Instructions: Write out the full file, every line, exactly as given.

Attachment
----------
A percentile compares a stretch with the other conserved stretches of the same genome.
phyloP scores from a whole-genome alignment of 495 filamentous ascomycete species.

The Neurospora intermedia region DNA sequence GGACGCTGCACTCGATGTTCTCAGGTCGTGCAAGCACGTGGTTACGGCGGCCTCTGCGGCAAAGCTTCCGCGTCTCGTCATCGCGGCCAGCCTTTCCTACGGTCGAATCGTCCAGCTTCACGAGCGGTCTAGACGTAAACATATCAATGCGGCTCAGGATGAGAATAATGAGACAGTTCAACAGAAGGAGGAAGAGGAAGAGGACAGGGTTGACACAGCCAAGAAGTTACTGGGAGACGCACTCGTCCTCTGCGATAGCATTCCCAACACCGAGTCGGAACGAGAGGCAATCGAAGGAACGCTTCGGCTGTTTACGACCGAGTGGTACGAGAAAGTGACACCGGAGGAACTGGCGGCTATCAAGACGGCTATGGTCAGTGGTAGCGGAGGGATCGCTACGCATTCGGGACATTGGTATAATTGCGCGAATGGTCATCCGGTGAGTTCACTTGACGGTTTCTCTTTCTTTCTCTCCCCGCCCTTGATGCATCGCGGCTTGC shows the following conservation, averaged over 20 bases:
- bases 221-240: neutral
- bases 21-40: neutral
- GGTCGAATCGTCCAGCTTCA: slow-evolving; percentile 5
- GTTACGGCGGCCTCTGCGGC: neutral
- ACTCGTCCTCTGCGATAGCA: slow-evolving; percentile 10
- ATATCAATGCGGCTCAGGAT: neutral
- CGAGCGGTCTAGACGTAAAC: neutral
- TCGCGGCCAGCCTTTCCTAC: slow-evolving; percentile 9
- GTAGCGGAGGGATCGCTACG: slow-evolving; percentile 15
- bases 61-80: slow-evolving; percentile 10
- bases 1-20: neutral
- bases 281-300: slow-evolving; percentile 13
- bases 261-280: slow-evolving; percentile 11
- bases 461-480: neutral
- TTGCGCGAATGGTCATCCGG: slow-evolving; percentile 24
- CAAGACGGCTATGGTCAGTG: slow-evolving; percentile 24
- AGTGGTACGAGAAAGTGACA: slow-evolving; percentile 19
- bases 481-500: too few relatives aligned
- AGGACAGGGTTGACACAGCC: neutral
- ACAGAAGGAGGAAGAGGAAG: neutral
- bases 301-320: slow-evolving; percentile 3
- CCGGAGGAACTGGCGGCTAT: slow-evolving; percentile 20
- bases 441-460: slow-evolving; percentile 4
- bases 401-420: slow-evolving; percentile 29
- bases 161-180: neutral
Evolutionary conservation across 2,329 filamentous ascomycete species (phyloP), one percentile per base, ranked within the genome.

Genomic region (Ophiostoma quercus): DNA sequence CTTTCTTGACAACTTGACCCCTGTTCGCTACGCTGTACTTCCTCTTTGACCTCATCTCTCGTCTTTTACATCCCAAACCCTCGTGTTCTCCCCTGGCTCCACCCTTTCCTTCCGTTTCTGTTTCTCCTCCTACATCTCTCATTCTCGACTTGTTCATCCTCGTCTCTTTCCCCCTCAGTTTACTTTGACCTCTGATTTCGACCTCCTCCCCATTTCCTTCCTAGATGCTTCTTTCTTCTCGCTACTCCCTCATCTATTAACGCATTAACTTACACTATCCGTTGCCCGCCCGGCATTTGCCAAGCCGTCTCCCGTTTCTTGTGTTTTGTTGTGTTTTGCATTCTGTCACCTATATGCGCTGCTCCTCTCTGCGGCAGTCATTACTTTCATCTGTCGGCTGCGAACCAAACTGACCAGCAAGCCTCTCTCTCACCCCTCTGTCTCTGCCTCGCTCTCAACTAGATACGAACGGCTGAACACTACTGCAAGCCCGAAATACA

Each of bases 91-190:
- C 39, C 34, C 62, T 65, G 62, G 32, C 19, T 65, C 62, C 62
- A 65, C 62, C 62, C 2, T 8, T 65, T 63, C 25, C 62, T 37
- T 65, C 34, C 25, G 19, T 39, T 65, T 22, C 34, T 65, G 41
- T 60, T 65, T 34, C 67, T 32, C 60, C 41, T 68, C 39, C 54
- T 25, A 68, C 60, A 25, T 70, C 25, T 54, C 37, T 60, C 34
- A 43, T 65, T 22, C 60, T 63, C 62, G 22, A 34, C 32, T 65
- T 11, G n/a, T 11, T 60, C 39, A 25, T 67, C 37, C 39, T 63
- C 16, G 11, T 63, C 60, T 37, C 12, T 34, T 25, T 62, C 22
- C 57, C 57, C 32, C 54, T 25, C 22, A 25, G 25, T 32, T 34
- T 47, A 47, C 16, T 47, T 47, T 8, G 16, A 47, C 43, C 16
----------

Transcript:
A percentile compares a stretch with the other conserved stretches of the same genome.
phyloP scores from a whole-genome alignment of 495 filamentous ascomycete species.

The Neurospora intermedia region DNA sequence GGACGCTGCACTCGATGTTCTCAGGTCGTGCAAGCACGTGGTTACGGCGGCCTCTGCGGCAAAGCTTCCGCGTCTCGTCATCGCGGCCAGCCTTTCCTACGGTCGAATCGTCCAGCTTCACGAGCGGTCTAGACGTAAACATATCAATGCGGCTCAGGATGAGAATAATGAGACAGTTCAACAGAAGGAGGAAGAGGAAGAGGACAGGGTTGACACAGCCAAGAAGTTACTGGGAGACGCACTCGTCCTCTGCGATAGCATTCCCAACACCGAGTCGGAACGAGAGGCAATCGAAGGAACGCTTCGGCTGTTTACGACCGAGTGGTACGAGAAAGTGACACCGGAGGAACTGGCGGCTATCAAGACGGCTATGGTCAGTGGTAGCGGAGGGATCGCTACGCATTCGGGACATTGGTATAATTGCGCGAATGGTCATCCGGTGAGTTCACTTGACGGTTTCTCTTTCTTTCTCTCCCCGCCCTTGATGCATCGCGGCTTGC shows the following conservation, averaged over 20 bases:
- bases 221-240: neutral
- bases 21-40: neutral
- GGTCGAATCGTCCAGCTTCA: slow-evolving; percentile 5
- GTTACGGCGGCCTCTGCGGC: neutral
- ACTCGTCCTCTGCGATAGCA: slow-evolving; percentile 10
- ATATCAATGCGGCTCAGGAT: neutral
- CGAGCGGTCTAGACGTAAAC: neutral
- TCGCGGCCAGCCTTTCCTAC: slow-evolving; percentile 9
- GTAGCGGAGGGATCGCTACG: slow-evolving; percentile 15
- bases 61-80: slow-evolving; percentile 10
- bases 1-20: neutral
- bases 281-300: slow-evolving; percentile 13
- bases 261-280: slow-evolving; percentile 11
- bases 461-480: neutral
- TTGCGCGAATGGTCATCCGG: slow-evolving; percentile 24
- CAAGACGGCTATGGTCAGTG: slow-evolving; percentile 24
- AGTGGTACGAGAAAGTGACA: slow-evolving; percentile 19
- bases 481-500: too few relatives aligned
- AGGACAGGGTTGACACAGCC: neutral
- ACAGAAGGAGGAAGAGGAAG: neutral
- bases 301-320: slow-evolving; percentile 3
- CCGGAGGAACTGGCGGCTAT: slow-evolving; percentile 20
- bases 441-460: slow-evolving; percentile 4
- bases 401-420: slow-evolving; percentile 29
- bases 161-180: neutral
Evolutionary conservation across 2,329 filamentous ascomycete species (phyloP), one percentile per base, ranked within the genome.

Genomic region (Ophiostoma quercus): DNA sequence CTTTCTTGACAACTTGACCCCTGTTCGCTACGCTGTACTTCCTCTTTGACCTCATCTCTCGTCTTTTACATCCCAAACCCTCGTGTTCTCCCCTGGCTCCACCCTTTCCTTCCGTTTCTGTTTCTCCTCCTACATCTCTCATTCTCGACTTGTTCATCCTCGTCTCTTTCCCCCTCAGTTTACTTTGACCTCTGATTTCGACCTCCTCCCCATTTCCTTCCTAGATGCTTCTTTCTTCTCGCTACTCCCTCATCTATTAACGCATTAACTTACACTATCCGTTGCCCGCCCGGCATTTGCCAAGCCGTCTCCCGTTTCTTGTGTTTTGTTGTGTTTTGCATTCTGTCACCTATATGCGCTGCTCCTCTCTGCGGCAGTCATTACTTTCATCTGTCGGCTGCGAACCAAACTGACCAGCAAGCCTCTCTCTCACCCCTCTGTCTCTGCCTCGCTCTCAACTAGATACGAACGGCTGAACACTACTGCAAGCCCGAAATACA

Each of bases 91-190:
- C 39, C 34, C 62, T 65, G 62, G 32, C 19, T 65, C 62, C 62
- A 65, C 62, C 62, C 2, T 8, T 65, T 63, C 25, C 62, T 37
- T 65, C 34, C 25, G 19, T 39, T 65, T 22, C 34, T 65, G 41
- T 60, T 65, T 34, C 67, T 32, C 60, C 41, T 68, C 39, C 54
- T 25, A 68, C 60, A 25, T 70, C 25, T 54, C 37, T 60, C 34
- A 43, T 65, T 22, C 60, T 63, C 62, G 22, A 34, C 32, T 65
- T 11, G n/a, T 11, T 60, C 39, A 25, T 67, C 37, C 39, T 63
- C 16, G 11, T 63, C 60, T 37, C 12, T 34, T 25, T 62, C 22
- C 57, C 57, C 32, C 54, T 25, C 22, A 25, G 25, T 32, T 34
- T 47, A 47, C 16, T 47, T 47, T 8, G 16, A 47, C 43, C 16